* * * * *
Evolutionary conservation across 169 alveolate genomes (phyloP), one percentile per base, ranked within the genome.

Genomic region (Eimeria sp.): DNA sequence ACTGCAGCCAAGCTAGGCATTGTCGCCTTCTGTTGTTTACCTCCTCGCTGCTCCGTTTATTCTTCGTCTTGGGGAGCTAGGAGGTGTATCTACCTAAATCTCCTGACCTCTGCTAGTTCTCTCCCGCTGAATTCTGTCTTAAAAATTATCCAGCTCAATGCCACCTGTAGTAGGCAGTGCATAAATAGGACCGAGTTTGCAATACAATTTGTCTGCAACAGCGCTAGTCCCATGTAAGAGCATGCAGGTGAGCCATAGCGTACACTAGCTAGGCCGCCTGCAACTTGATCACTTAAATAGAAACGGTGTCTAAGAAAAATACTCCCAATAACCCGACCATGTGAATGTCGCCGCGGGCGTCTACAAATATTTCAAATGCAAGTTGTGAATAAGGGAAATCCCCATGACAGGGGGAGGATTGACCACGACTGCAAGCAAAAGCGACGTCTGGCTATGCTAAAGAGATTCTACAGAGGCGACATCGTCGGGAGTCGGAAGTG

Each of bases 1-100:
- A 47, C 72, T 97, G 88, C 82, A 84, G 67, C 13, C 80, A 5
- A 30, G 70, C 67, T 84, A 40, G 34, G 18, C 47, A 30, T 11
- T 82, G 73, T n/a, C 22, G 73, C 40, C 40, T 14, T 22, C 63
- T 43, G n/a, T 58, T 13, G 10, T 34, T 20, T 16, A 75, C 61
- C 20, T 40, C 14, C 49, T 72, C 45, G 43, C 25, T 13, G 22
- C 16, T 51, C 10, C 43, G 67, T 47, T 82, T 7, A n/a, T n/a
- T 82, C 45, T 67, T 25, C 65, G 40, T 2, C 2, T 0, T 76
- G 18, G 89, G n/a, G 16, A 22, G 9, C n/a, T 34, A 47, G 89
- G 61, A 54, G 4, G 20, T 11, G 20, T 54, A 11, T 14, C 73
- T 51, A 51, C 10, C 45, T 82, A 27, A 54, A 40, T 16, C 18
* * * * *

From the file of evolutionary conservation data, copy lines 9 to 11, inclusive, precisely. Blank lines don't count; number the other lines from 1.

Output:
- C 16, T 51, C 10, C 43, G 67, T 47, T 82, T 7, A n/a, T n/a
- T 82, C 45, T 67, T 25, C 65, G 40, T 2, C 2, T 0, T 76
- G 18, G 89, G n/a, G 16, A 22, G 9, C n/a, T 34, A 47, G 89